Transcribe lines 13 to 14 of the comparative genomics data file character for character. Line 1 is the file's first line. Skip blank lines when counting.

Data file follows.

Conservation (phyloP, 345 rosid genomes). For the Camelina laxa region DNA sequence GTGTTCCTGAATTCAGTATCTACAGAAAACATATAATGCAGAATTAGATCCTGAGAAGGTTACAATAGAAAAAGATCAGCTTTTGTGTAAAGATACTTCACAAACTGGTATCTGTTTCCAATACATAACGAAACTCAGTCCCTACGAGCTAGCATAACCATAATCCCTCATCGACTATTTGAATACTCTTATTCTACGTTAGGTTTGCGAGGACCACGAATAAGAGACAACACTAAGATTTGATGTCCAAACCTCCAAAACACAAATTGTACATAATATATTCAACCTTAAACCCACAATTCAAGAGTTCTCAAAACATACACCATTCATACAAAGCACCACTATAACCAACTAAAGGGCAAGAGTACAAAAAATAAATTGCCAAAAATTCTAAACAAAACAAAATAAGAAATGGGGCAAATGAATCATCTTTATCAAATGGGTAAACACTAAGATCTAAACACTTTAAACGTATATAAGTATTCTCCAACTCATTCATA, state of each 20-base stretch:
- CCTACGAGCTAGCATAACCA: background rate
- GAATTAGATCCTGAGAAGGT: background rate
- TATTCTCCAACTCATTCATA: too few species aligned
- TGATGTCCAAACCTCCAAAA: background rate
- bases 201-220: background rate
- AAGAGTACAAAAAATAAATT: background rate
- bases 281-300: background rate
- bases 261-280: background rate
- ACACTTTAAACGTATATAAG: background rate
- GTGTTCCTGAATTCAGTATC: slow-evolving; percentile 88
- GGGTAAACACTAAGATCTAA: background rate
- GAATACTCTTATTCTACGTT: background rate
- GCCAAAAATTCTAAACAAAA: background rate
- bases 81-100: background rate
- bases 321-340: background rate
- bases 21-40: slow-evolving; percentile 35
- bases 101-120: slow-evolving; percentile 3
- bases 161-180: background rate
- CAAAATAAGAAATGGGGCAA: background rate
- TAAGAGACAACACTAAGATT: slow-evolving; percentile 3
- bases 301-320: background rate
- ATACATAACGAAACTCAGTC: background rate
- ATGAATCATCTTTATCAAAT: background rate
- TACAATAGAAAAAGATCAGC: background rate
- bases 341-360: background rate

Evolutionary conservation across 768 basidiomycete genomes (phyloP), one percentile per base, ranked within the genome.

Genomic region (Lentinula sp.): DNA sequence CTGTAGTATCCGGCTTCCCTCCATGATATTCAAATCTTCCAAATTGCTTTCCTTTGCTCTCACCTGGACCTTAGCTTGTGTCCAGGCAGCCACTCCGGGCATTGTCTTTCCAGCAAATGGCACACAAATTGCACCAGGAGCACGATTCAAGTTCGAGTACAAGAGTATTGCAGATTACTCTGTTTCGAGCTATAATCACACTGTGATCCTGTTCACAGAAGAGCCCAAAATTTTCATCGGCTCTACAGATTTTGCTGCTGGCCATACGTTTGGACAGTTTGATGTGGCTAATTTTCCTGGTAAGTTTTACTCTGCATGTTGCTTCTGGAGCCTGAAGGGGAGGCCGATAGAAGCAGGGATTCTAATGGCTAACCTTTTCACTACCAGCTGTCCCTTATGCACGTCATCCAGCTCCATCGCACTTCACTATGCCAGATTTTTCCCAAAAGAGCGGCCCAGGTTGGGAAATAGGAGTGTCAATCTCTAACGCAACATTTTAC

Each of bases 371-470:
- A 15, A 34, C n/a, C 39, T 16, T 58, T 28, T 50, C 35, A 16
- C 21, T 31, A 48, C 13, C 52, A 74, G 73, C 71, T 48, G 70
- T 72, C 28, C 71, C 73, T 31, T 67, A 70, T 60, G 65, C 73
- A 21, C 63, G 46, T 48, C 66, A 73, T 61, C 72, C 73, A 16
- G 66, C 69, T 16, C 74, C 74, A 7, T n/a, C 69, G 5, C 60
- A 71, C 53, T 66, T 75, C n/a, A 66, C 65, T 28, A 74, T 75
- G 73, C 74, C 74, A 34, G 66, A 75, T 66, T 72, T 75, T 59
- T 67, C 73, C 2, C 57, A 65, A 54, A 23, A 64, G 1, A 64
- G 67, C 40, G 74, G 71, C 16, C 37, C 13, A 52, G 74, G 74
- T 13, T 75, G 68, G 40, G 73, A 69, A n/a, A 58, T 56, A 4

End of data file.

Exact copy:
- GAATACTCTTATTCTACGTT: background rate
- GCCAAAAATTCTAAACAAAA: background rate